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Sen. Jon Ossoff in Augusta: American Rescue Plan helps ‘ordinary people’



AUGUSTA, Ga. – In Augusta to promote and discuss the American Rescue Plan, Sen. Jon Ossoff touted the plan’s millions for the local government and help for working families.

The plan is “gets cash money relief to the people” in the form of $1,400 stimulus checks and new child tax credits while bolstering governments through direct payments, he said.

“This is about economic recovery by helping ordinary people,” an approach he’ll continue to use, Ossoff said. “I will continue to advocate that economic policy prioritizes ordinary people and working families instead of tax cuts for corporations or the wealthy or bailouts for banks,” he said.

Ossoff said the child tax credits – taken on next year’s income taxes but being paid to families this year in monthly installments – will increase a family’s income substantially, he said.

In addition to the stimulus payments and child tax credits, Augusta’s consolidated government is set to receive a direct payments of an $84.5 million – an average of $420 per resident – while Mayor Hardie Davis said Tuesday the city’s eventual total may exceed $100 million.

Area Republicans have trashed the plan. Rep. Jody Hice, who represents Harlem and Appling, claims “91%” of the bill has “nothing to do with COVID.” The remaining 9% excludes the stimulus checks, expanded unemployment benefits and aid for public schools.

Funding for state and local government “fiscal recovery” represents about a fifth of the $1.9 trillion bill.

Ossoff said the child tax credits – taken on next year’s income taxes but being paid to families this year in monthly installments – will increase a family’s income substantially, he said.

A family of four earning $100,000 a year with children ages 5 and 7 will receive more than $12,000 in relief, between the stimulus checks and child tax credits, he said.

Augusta will receive approximately $84.5 million in direct assistance from the American Rescue Plan and other local governments are getting hefty payments based on population.

Ossoff said the consolidated government could use the funds – which do not include Georgia’s combined $4.5 billion for public schools – “to keep police on the beat, EMS working, fire services active; invest in infrastructure if that’s what the community needs; to make sure there are not abrupt job losses in the public sector.”

Asked if Augusta has a plan for spending the money, Ossoff deferred to Davis. The mayor said Augusta already has shown support for businesses by waiving liquor license fees and has provided over 100 small businesses with relief grants. The city also has distributed rental assistance to help an estimated 1,800 families who asked for it.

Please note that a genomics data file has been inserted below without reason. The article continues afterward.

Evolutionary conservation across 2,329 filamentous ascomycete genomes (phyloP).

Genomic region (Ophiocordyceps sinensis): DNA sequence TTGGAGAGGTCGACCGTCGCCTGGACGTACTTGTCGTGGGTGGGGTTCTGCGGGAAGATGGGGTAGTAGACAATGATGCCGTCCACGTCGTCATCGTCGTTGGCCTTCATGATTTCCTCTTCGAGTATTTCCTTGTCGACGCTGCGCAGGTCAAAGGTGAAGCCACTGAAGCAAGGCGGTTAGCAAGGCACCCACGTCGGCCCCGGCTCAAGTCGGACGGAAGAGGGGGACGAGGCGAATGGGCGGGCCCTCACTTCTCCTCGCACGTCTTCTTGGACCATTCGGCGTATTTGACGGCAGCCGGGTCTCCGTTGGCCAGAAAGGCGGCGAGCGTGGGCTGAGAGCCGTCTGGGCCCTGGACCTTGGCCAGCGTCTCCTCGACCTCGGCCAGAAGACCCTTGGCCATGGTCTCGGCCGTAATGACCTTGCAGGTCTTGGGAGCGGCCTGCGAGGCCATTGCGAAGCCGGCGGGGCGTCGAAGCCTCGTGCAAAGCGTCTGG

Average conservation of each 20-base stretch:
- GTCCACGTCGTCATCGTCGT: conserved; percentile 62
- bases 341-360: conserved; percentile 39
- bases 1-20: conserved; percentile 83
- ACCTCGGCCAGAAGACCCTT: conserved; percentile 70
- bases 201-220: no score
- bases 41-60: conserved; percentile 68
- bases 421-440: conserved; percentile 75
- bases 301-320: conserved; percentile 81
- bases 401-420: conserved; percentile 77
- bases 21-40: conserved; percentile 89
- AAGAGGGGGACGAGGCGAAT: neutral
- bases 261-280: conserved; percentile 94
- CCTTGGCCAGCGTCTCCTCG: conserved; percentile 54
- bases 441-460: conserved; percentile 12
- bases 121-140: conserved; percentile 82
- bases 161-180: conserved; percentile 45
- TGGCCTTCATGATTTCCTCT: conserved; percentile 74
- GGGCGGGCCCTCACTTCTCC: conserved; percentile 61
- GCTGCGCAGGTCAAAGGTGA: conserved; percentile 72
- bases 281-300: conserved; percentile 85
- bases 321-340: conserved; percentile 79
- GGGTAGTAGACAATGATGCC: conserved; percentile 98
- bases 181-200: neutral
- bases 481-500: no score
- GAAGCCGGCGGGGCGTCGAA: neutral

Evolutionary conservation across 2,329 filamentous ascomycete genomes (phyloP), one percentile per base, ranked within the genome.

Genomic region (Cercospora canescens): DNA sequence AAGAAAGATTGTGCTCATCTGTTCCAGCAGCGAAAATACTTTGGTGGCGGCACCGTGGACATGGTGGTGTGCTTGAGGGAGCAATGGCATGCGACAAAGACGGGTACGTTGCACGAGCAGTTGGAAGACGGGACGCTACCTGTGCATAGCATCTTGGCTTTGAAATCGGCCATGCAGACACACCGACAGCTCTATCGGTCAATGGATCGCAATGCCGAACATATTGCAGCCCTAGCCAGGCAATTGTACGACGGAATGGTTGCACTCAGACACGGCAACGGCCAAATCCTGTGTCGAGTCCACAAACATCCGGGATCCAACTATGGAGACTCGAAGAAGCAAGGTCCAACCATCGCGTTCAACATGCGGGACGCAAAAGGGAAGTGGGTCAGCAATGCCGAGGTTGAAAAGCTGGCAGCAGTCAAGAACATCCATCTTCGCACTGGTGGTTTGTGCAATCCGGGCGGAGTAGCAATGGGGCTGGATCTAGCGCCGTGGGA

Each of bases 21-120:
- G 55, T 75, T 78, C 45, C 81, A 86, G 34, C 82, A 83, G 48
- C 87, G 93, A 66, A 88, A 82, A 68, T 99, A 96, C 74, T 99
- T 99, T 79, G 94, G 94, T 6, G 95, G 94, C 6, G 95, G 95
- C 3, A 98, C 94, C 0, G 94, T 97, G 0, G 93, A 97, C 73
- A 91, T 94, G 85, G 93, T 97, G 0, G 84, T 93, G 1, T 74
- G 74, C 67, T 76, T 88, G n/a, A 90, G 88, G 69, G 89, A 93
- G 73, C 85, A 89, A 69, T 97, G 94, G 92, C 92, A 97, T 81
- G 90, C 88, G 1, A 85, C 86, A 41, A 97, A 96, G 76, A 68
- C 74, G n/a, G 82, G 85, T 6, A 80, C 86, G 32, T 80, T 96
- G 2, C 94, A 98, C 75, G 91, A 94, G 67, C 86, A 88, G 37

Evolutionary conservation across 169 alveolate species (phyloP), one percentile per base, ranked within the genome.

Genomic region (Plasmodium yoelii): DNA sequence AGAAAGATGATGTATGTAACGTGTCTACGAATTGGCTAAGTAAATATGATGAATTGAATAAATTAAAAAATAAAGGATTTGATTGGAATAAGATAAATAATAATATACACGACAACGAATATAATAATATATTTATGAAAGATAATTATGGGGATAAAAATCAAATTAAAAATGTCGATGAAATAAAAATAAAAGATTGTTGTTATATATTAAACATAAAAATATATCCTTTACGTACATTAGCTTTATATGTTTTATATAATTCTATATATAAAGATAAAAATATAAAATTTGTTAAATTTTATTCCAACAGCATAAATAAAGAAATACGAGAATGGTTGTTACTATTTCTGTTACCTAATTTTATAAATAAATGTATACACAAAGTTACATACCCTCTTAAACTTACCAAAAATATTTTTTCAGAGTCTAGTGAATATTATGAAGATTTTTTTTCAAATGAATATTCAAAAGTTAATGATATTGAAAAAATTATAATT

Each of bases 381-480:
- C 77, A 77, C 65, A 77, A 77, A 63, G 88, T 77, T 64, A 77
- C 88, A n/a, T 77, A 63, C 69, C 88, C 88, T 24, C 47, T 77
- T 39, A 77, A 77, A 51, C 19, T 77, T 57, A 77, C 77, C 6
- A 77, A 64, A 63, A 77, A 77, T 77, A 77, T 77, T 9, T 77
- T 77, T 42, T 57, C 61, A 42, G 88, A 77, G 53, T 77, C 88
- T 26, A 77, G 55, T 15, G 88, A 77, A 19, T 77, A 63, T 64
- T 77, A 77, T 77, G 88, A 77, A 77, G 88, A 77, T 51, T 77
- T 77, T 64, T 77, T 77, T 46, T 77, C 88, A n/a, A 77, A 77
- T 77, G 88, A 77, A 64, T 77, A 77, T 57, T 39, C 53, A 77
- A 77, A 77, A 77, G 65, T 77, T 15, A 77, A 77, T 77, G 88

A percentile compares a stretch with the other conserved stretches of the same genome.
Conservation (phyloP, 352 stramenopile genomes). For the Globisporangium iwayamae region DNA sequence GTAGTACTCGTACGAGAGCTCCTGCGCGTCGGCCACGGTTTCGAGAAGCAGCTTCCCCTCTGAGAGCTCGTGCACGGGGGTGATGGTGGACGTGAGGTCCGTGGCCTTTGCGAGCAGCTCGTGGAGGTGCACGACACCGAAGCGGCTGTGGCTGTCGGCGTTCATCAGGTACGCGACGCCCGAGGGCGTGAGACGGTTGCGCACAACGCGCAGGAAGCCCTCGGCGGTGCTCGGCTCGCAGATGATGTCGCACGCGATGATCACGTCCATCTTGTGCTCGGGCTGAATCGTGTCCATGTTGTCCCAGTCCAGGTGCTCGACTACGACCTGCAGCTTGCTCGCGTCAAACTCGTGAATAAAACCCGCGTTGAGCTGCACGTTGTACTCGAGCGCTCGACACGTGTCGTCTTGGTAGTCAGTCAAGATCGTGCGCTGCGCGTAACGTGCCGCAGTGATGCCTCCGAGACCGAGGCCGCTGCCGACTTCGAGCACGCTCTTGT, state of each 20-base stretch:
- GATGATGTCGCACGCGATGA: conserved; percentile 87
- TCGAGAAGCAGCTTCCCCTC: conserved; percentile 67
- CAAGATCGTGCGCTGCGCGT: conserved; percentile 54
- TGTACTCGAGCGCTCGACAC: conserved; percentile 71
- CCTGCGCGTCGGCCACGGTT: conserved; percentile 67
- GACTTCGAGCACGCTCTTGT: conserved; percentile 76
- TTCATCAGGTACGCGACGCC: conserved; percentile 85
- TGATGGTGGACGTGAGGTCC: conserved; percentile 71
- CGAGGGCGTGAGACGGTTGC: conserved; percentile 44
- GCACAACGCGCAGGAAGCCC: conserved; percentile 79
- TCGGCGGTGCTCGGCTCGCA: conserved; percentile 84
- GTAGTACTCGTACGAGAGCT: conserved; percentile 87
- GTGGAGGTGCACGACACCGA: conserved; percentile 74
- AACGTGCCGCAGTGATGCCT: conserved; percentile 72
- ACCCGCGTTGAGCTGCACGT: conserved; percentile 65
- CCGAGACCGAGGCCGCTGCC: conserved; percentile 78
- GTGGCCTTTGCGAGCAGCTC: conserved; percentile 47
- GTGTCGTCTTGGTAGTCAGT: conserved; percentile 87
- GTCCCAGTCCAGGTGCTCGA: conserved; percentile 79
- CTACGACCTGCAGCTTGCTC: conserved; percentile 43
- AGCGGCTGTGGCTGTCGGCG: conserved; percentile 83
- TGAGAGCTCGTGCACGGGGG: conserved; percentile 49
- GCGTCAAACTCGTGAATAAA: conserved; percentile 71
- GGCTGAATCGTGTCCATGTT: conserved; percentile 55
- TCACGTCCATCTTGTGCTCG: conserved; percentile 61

Davis said city priorities for the funds might be replacing lost savings, homelessness and affordable or workforce housing.

The funds are “a generational opportunity for our community, so we want to make sure that we don’t simply put off our money on the street or be irresponsible,” City Administrator Odie Donald II said.

“We want to do it the Augusta way, which is making sure we’re prepared not only for now, but for the future.”

That might mean asking community members to help develop a proposed list of projects, he said. Fortunately, the government has through 2024 to spend the money, he said.

The Brookings Institution, a centrist think-tank, recommended last week that local governments use “the largest positive fiscal jolt to their budgets in decades” to create a “trajectory of inclusive economic growth.”

“The stakes are high. The money needs to move fast and be deployed smartly and equitably. In 10 years, we may look back at this time and ask: Which places merely spent their money, and which places invested it?” Brookings writers said.

Ossoff’s remarks came after a closed-door roundtable with more than 20 local officials representing Richmond County Schools, the Richmond County Sheriff’s Office, Metro Augusta Chamber, Augusta Regional Airport, Augusta University, AU Medical Center, Doctors Hospital, Georgia Power, Augusta-Richmond County Coliseum Authority and others, according to Ossoff’s office.

Representing Augusta included Davis, Mayor Pro Tem Bobby Williams and Interim Fire Chief Shaw Williams. Also on the list of attendees were former Augusta Mayor Deke Copenhaver and Augusta National Golf Club Chief Financial Officer Rob Geoffroy.

Schools to receive funds as well

The numbers are preliminary, but the Richmond County School System will receive $112 million in funding from the American Rescue Plan to reopen safely and expand opportunities for needy students.

Sen. Jon Ossoff’s office released the figure Wednesday at the request of The Augusta Chronicle for area system numbers.

Columbia County Schools will receive less than a quarter of Richmond’s amount, roughly $24 million, according to the office.

Funding amounts are based on the proportion of Title 1 funds (for schools with at least 40% of students from low-income families) the systems received in 2020.

The funds can be used to reduce class sizes, modernize HVAC systems and accelerate vaccine, health and mental health programs.